Notes receivable - bank acceptances
    714,636       1,916,320  
                 
        Total current assets
    121,201,039       145,580,211  
                 
NONCURRENT ASSETS
               
     Long term investment
    722,750       -  
     Restricted cash
    367,032       204,991  
     Retentions receivable
    357,790       670,291  
     Advance to supplier for equipment
    6,712,014       1,122,914  
     Construction in progress
    1,307,138       522,876  
     Property and equipment, net
    11,183,709       11,348,601  
     Intangible assets, net
    15,078,103       15,419,805  
     Goodwill
    2,037,892       2,098,332  
     Other noncurrent asset
    -       10,044  
                 
       Total noncurrent assets
    37,766,428       31,397,854  
                 
TOTAL ASSETS
  $ 158,967,467     $ 176,978,065  
                 
                 
LIABILITIES AND STOCKHOLDERS' EQUITY
               
                 
CURRENT LIABILITIES
               
     Accounts payable
  $ 8,622,034     $ 12,660,100  
     Advance from customers
    5,594,098       4,585,218  
     Taxes payable
    9,315       1,178,712  
     Accrued liabilities and other payables
    4,911,877       4,136,298  
     Notes payable - bank acceptances
    47,432       3,278,232  
     Loans payable
    16,442,948       10,633,402  
                 
         Total current liabilities
    35,627,704       36,471,962  
                 
DEFERRED TAX LIABILITY
    139,430       189,516  
                 
LONG-TERM PAYABLE
    2,055,368       2,281,023  
                 
COMMITMENTS AND CONTINGENCIES
               
                 
STOCKHOLDERS' EQUITY
               
     Common stock, $0.001 par value; 75,000,000
        shares authorized, 3,955,774 shares issued and  outstanding
    3,956       3,956  
     Paid-in capital
    103,023,657       102,985,737  
     Statutory reserve
    5,396,014       5,396,014  
     Accumulated other comprehensive income
    10,495,262       11,119,887  
     Retained earnings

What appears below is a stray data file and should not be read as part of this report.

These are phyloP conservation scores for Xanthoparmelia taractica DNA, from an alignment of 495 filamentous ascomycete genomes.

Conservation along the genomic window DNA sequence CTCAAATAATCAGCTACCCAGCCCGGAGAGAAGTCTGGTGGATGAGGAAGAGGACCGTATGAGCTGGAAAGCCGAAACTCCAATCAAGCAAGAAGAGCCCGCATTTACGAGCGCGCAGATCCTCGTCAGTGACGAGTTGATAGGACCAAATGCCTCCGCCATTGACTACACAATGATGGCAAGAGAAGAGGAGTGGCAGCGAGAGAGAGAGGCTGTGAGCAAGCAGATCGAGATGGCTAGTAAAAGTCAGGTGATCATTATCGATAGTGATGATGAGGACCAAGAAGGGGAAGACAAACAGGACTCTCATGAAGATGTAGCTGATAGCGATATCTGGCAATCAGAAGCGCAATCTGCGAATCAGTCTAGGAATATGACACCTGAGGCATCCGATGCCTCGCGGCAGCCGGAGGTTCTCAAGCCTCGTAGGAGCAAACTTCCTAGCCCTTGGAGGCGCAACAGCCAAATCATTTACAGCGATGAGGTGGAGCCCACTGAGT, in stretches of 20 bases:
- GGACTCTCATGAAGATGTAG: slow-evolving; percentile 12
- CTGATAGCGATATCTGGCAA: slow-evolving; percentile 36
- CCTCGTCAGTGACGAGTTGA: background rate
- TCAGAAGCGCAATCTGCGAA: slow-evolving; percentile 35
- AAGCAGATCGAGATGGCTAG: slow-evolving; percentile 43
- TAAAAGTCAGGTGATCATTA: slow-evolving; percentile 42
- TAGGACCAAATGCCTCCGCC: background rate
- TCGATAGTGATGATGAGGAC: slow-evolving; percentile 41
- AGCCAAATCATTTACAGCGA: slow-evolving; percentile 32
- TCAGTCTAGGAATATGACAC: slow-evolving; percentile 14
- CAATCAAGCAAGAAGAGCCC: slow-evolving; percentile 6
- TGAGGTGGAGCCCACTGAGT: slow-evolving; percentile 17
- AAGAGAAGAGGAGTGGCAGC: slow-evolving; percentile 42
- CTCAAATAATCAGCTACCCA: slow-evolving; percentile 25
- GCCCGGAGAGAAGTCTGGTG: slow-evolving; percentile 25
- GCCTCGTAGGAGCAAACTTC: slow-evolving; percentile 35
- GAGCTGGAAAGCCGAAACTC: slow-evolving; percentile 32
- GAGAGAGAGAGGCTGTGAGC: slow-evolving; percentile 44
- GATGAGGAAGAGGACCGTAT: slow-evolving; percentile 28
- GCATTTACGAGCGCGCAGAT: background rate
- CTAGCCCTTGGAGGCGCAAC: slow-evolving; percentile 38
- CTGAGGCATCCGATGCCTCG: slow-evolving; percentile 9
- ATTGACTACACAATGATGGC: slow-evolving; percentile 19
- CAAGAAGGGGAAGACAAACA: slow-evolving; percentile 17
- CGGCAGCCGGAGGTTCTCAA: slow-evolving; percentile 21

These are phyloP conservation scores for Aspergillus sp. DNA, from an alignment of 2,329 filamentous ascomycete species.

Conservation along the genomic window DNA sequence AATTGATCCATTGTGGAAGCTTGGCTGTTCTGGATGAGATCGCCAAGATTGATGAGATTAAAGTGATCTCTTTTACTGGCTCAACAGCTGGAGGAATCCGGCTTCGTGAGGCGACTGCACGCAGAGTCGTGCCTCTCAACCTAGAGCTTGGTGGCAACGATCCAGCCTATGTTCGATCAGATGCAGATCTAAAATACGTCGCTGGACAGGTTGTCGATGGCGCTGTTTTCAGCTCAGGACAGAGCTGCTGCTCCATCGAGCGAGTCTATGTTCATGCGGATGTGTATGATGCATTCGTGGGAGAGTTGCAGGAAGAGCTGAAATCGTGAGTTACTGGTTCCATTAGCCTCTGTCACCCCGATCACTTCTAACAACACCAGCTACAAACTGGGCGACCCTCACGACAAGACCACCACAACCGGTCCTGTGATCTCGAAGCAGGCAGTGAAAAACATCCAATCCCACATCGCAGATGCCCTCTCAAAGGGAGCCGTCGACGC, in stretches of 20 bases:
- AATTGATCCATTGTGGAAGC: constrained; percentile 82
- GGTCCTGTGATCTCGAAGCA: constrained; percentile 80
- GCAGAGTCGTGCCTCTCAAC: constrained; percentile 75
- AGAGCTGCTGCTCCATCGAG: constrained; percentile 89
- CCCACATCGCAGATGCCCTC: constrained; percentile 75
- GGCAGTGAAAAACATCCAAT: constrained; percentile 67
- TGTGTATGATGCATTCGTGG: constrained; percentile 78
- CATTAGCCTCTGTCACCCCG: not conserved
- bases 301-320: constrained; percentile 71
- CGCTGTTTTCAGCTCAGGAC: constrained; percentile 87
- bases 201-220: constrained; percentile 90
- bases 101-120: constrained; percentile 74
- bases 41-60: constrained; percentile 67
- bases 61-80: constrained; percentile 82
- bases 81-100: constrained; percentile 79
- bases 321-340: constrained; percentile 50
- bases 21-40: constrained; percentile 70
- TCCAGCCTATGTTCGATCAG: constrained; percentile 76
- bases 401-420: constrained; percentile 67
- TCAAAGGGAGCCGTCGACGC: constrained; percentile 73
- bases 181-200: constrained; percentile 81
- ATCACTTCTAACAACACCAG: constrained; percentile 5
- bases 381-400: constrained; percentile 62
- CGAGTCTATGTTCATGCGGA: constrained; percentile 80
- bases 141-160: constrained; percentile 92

1,260,570       17,445,733  
                 
         Total Company stockholders' equity
    120,179,459       136,951,327  
                 
         NONCONTROLLING INTEREST
    965,506       1,084,237  
                 
         TOTAL EQUITY
    121,144,965       138,035,564  
                 
TOTAL LIABILITIES AND EQUITY
  $ 158,967,467     $ 176,978,065  

The accompanying notes are an integral part of these consolidated financial statements.
 
 
3

 
SMARTHEAT INC. AND SUBSIDIARIES
CONSOLIDATED STATEMENTS OF OPERATIONS AND COMPREHENSIVE LOSS
(UNAUDITED)
 
   
SIX MONTHS ENDED JUNE 30,
   
THREE MONTHS ENDED JUNE 30,
 
   
2012
   
2011
   
2012
   
2011
 
   
(Unaudited)
   
(Unaudited)
 
                         
Net sales
  $ 11,728,846     $ 14,970,050     $ 4,982,448     $ 7,077,901  
Cost of goods sold
    9,736,416       9,762,240       4,535,323       4,432,011  
                                 
Gross profit
    1,992,430       5,207,810       447,125       2,645,890  
                                 
Operating expenses
                               
     Selling
    7,368,865       4,202,087       4,995,103       2,272,932  
     General and administrative
    5,480,510       6,819,012       929,452       3,740,566  
     Provision for bad debts
    5,880,728       5,805,672       3,384,837       3,736,818  
                                 
     Total operating expenses
    18,730,103       16,826,771       9,309,392       9,750,316  
                                 
Loss from operations
    (16,737,673 )     (11,618,961 )     (8,862,267 )     (7,104,426 )
                                 
Non-operating income (expenses)
                               
     Interest income
    110,611       132,494       62,472       57,160  
     Interest expense
    (628,049 )     (293,235 )     (345,469 )     (163,063 )
     Financial expense
    (83,015 )     (77,284 )     (31,884 )     (56,857 )
     Foreign exchange transaction gain (loss)
    20,322       (302,204 )     36,667       (177,104 )
     Other income (expenses)
    973,212       324,229       (189,752 )     291,524  
                                 
     Total non-operating income (expenses), net
    393,081       (216,000 )     (467,966 )     (48,340 )
                                 
Loss before income tax
    (16,344,592 )     (11,834,961 )     (9,330,233 )     (7,152,766 )
Income tax benefit
    (44,494 )     (1,328,059 )     (20,390 )     (647,160 )
                                 
Net loss before noncontrolling interest
    (16,300,098 )     (10,506,902 )     (9,309,843 )     (6,505,606 )
Less: loss attributable to noncontrolling interest
    (114,935 )     (134,724 )     (57,145 )     (87,230 )
                                 
Net loss to SmartHeat Inc.
    (16,185,163 )     (10,372,178 )     (9,252,698 )     (6,418,376 )
                                 
Other comprehensive item
                               
     Foreign currency translation gain (loss)
     attributable to SmartHeat Inc.
    (624,625 )     3,625,300       (894,662 )     1,832,070  
                                 
     Foreign currency translation loss
     attributable to noncontrolling interest
    (3,796 )     -       (4,813 )     -  
                                 
Comprehensive loss attributable to SmartHeat Inc.
  $ (16,809,788 )   $ (6,746,878 )   $ (10,147,360 )   $ (4,586,306 )
                                 
Comprehensive loss attributable to noncontrolling interest
  $ (118,731 )   $ (134,724 )   $ (61,958 )   $ (87,230 )